** 4Chan's fan-chapter [[http://1d4chan.org/wiki/Galactic_Partridges the Galactic Partridges]] tend to swoop in, make the last blow on the enemy, and take the credit from the people who actually did the work. They even spy on other chapters so they can better know when to take the credit. They have special drop pod that release a cloud of doves, JohnWoo style, in order to make more dramatic entrances. They are more of a parody of "elite" teams than anything else.
* In ''TabletopGame/{{Warhammer}} Fantasy'' many elite units receive a lot more glory than the rest. Knights in particular are are best remembered for their bravery and skills in turning the tide of battle in their favor. The best example is Crusades of Araby, where a combined army of Empire and Bretonnian knights fought against the armies of the Araby sultan Jaffar, who's army out number theirs 20 to 1, the knights fought them off all the way back to Araby, and their deeds are greatly glorified to this day.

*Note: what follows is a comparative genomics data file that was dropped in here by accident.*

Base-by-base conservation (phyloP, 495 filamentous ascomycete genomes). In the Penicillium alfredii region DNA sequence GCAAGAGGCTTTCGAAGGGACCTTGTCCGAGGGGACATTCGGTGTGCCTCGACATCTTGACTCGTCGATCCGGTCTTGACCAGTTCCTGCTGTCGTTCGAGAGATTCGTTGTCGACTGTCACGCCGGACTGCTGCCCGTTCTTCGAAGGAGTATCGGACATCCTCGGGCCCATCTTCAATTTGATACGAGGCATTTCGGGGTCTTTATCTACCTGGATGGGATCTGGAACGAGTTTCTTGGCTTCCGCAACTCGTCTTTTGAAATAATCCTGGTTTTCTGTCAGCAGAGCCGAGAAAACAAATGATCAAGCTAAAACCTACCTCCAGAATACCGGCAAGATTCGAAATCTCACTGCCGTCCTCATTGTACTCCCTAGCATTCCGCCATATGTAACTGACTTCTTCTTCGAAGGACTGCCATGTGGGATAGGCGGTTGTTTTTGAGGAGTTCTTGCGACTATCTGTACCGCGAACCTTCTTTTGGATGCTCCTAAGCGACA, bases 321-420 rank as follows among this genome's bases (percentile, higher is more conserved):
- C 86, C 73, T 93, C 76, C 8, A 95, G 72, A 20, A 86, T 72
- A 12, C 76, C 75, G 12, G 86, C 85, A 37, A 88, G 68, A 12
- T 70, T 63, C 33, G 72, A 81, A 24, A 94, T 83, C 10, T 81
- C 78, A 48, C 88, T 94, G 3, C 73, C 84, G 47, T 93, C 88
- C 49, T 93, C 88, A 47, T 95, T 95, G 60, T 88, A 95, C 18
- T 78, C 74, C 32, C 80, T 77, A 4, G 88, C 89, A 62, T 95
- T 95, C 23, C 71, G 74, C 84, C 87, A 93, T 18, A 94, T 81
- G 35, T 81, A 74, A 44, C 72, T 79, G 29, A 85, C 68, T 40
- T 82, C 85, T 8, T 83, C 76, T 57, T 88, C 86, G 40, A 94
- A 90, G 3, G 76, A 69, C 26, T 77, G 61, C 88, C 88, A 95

* Invoked by ''TabletopGame/AT43'''s UNA subfaction [=CentCom=]. Their motto is "Better is better!", and their whole military doctrine is founded on the principle of deploying small groups of elite soldiers, usually without armor support. It's noted in the UNA army book that this hasn't proven effective against the Red Blok's opposite strategy of [[ZergRush fielding hordes of mass-trained, comparatively less well-equipped soldiers]].
** Generally speaking, being that every army has three to four subgroups with different tactics and make-ups, there's usually one group that fields fewer but more formidable soldiers than the others. The Red Blok itself, for instance, has Frontline, which is understaffed compared to the other Red Blok subgroups and makes up for this with its well-trained soldiers and state-of-the-art [[WalkingTank combat striders]].